explained | What occupied cybersecurity in 2021?


A pandemic was not enough reason for hackers to refrain from launching cyber attacks

While the pandemic kept people connected to their devices for another year, cyberattacks and data breaches raged.

According to a report by consulting firm Accenture, the average number of attacks per company has increased by 31% since 2020. In addition, successful breaches of organizations through the supply chain have increased from 44% to 61%.

India alone has witnessed more than six lakh of cybersecurity incidents in the first six months of 2021, according to the Indian Computer Emergency Response Team (CERT-In).

Ransomware attacks

This year, hackers have increasingly targeted critical infrastructure systems. They attacked the U.S. fuel pipeline operator Colonial Pipeline with ransomware that forced it to shut down, causing fuel shortages and a state of emergency in four states. The company’s operations returned to normal after paying $ 5 million in ransom, part of which was later recovered. The Darkside cybercriminal group took responsibility for the ransomware attack. The Colonial Pipeline debacle followed attacks on a Florida water treatment plant and computer company SolarWinds. The Ransomware gangs did not stop there.

Kaseya, a software company that provides services to more than 40,000 organizations, suffered a cyberattack during US Independence Weekend. The organization, which is headquartered in Miami, has urged its customers to immediately shut down their servers to avoid the possibility of being compromised by attackers. Initially, it was estimated that 800 to 1,500 small and medium-sized businesses could have been the victims of a ransomware compromise. The attack was attributed to the ransomware group REvil who came up with a decryption key to unlock all encrypted systems. The group demanded $ 70 million in bitcoin. The attack that occupied cybersecurity experts for days has been called one of the most widespread criminal ransomware attacks.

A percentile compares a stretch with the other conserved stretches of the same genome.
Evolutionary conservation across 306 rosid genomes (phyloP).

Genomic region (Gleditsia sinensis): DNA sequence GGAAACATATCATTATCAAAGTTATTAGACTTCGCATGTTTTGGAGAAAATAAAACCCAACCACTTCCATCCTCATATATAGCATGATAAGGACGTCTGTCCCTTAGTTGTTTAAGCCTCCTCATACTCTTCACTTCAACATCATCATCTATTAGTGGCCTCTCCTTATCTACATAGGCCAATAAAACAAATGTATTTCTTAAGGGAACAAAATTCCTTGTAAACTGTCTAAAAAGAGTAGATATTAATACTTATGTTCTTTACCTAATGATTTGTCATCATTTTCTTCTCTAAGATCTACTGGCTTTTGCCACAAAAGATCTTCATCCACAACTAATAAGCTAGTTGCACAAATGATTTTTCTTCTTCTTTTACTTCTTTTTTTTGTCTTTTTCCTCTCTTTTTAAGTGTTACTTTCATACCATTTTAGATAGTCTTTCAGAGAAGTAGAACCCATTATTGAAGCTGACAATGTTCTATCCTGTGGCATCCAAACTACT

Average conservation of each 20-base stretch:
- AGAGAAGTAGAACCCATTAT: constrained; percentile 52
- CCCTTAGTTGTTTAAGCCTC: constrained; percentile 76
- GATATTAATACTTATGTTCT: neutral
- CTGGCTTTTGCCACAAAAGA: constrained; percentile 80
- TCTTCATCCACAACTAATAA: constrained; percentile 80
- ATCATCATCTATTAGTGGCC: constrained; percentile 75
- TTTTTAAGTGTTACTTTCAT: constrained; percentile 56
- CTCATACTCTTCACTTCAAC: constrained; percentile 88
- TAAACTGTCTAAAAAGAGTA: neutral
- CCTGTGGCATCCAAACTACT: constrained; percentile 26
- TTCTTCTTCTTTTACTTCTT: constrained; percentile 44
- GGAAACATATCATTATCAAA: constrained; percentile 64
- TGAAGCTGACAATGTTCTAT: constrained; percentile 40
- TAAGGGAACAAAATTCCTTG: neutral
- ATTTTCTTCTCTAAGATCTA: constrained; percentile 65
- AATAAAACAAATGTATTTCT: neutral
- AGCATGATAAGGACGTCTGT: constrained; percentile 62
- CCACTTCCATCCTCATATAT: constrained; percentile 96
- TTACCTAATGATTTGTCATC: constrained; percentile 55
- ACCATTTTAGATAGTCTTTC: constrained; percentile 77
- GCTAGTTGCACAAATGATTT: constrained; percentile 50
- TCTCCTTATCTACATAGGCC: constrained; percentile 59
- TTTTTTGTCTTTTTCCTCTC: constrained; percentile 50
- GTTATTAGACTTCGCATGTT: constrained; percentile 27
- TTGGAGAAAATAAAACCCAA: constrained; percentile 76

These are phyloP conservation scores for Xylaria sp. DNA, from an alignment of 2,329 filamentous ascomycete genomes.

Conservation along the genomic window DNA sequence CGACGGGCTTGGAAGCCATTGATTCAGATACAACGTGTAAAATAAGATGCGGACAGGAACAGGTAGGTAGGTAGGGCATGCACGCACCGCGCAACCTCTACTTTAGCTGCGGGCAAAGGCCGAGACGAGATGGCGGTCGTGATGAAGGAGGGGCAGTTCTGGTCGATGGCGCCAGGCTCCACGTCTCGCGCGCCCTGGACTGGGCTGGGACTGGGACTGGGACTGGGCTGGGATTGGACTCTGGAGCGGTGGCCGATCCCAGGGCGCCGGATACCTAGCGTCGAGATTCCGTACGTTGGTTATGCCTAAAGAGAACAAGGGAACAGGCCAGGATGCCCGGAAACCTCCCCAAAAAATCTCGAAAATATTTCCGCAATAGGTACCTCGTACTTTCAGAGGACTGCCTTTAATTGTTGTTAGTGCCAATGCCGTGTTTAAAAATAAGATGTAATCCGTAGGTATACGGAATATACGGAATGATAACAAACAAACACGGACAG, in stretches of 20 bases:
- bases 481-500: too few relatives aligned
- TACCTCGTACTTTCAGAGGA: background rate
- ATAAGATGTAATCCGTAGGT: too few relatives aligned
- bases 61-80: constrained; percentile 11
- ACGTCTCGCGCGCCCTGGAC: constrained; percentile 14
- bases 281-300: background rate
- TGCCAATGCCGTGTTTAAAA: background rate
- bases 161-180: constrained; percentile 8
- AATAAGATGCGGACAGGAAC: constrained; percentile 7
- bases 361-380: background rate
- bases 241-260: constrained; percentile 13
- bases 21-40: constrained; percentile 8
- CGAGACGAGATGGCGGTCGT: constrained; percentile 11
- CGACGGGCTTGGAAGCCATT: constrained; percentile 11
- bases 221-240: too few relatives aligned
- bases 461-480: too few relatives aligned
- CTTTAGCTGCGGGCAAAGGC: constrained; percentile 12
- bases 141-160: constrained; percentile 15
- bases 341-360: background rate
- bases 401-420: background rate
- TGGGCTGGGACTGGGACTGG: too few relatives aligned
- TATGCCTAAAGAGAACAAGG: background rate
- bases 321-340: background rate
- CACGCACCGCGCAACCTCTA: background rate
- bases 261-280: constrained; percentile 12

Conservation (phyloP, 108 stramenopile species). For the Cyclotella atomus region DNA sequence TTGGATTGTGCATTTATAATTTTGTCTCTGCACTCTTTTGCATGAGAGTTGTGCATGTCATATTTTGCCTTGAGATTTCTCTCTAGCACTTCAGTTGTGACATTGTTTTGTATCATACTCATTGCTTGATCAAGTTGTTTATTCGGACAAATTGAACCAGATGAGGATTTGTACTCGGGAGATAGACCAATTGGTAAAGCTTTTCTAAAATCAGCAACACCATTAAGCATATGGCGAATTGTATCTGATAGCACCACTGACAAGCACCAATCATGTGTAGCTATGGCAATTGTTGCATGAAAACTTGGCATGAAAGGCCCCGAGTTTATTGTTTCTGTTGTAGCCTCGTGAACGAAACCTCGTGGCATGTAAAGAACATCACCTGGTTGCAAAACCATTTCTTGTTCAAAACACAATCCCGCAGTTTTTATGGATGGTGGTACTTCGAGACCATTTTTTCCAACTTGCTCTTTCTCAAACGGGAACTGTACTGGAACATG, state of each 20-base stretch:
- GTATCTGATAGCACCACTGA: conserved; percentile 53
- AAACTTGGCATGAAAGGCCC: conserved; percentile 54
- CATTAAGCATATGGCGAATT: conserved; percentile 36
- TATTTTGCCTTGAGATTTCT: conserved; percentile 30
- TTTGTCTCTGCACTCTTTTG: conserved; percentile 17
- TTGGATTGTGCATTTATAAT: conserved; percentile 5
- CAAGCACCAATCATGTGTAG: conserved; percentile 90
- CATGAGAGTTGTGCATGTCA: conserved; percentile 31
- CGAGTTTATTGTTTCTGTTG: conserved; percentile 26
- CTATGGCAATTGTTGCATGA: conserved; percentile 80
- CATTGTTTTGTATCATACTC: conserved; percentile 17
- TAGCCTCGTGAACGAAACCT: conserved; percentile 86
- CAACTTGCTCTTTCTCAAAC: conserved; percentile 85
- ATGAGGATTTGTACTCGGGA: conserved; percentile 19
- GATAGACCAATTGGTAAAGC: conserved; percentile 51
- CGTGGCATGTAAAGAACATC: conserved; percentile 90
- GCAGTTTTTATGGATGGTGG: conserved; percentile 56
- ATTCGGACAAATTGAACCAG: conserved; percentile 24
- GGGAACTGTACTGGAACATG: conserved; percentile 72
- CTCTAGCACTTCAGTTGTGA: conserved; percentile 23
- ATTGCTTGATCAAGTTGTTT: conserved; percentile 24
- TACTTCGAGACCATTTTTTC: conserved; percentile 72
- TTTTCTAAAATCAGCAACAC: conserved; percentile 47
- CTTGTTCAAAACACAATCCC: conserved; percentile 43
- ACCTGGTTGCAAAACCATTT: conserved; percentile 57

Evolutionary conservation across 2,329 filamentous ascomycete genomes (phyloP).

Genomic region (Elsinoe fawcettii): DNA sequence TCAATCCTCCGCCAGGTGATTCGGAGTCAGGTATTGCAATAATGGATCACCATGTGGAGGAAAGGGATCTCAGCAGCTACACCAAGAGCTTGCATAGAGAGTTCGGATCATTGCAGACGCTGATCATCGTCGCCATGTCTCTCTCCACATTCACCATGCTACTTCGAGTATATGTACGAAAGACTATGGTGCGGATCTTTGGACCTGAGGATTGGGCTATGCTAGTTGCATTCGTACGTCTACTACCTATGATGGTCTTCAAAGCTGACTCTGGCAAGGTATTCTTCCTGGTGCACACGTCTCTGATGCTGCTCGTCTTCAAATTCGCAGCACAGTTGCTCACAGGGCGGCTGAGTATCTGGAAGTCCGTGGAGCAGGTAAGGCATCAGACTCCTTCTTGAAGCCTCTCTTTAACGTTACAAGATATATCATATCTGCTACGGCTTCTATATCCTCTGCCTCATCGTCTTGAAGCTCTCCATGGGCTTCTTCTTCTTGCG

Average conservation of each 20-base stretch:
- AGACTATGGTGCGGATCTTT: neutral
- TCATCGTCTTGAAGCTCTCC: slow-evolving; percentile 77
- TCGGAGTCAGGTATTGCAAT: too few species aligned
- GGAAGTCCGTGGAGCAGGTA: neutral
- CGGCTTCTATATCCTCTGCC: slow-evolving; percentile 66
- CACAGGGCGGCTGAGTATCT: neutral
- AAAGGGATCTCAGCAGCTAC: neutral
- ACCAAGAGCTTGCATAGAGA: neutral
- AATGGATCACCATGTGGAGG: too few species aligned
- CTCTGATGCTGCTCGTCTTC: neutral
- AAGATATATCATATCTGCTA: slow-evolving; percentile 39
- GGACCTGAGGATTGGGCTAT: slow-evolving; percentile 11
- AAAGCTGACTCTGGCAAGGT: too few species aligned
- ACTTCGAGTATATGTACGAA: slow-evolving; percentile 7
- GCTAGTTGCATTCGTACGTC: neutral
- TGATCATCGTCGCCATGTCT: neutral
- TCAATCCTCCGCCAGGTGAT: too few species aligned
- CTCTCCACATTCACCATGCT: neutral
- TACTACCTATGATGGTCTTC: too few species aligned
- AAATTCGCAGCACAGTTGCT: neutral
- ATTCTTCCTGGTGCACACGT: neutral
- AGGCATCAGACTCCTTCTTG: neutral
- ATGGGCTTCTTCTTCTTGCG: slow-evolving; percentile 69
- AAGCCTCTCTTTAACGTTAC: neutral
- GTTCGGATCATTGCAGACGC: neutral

Social media and industry agnostic attacks

Social media platforms have become fertile ground for cybercriminals who steal data. Facebook has suffered a massive data breach as the private information of 533 million users was disclosed online. It was reported that information relating to CEO Mark Zuckerberg was also part of the leaked database from 2019. The data was accessed by exploiting a vulnerability in the contact importer feature of the platform. Facebook also noted that the data was not stolen by hackers.

It may seem like cybersecurity incidents only happen in a particular industry, but hackers aim to exploit every business to achieve their goal. The attack on an Indian airline proves it.

Air India has reported a cybersecurity incident that affected the data of more than 4.5 million of its customers. The breach was reported to the company in February and involved personal data, including name, date of birth, contact details, passport information, ticket information, frequent flyer data from Star Alliance and ‘Air India, but no password or credit card data was affected.

Hackers also targeted the Cowin Vaccine Portal app to steal personal data. They developed bogus apps, masquerading as the Cowin app, the official platform for booking COVID-19 vaccination slots or registering for the vaccine, and circulated those apps via viral messages. “The SMS contains a link that installs the malicious application on Android devices, which is mainly spread by SMS to the contacts of the victims. The application also obtains unnecessary permissions that attackers could exploit to acquire user data such as the contact list, ”CERT-in said in its notice.

State sponsored attacks

This year has also been the scene of major state-sponsored attacks. Chinese state-sponsored actors have attacked India’s energy sector as border tensions between the two countries escalated in May last year, according to U.S. cybersecurity firm Recorded Future.

According to the report, 10 separate Indian power sector organizations have been targeted in a concerted campaign against India’s critical infrastructure with malware known as ShadowPad that can give attackers full control of systems. . However, the Energy Department said no data breach or data loss was detected due to the incident.

As the year draws to a close, a new vulnerability known as Log4Shell is worrying several organizations. The biggest cybersecurity flaw in the open source logging library affects applications used by most businesses and even government agencies. The easy-to-execute vulnerability can give hackers access to an application, allowing them to install and run malware and take control of the system. Tech companies such as Microsoft, Google and Cisco said they are currently assessing the situation and will continue to update their systems and send out patches for various vulnerabilities.


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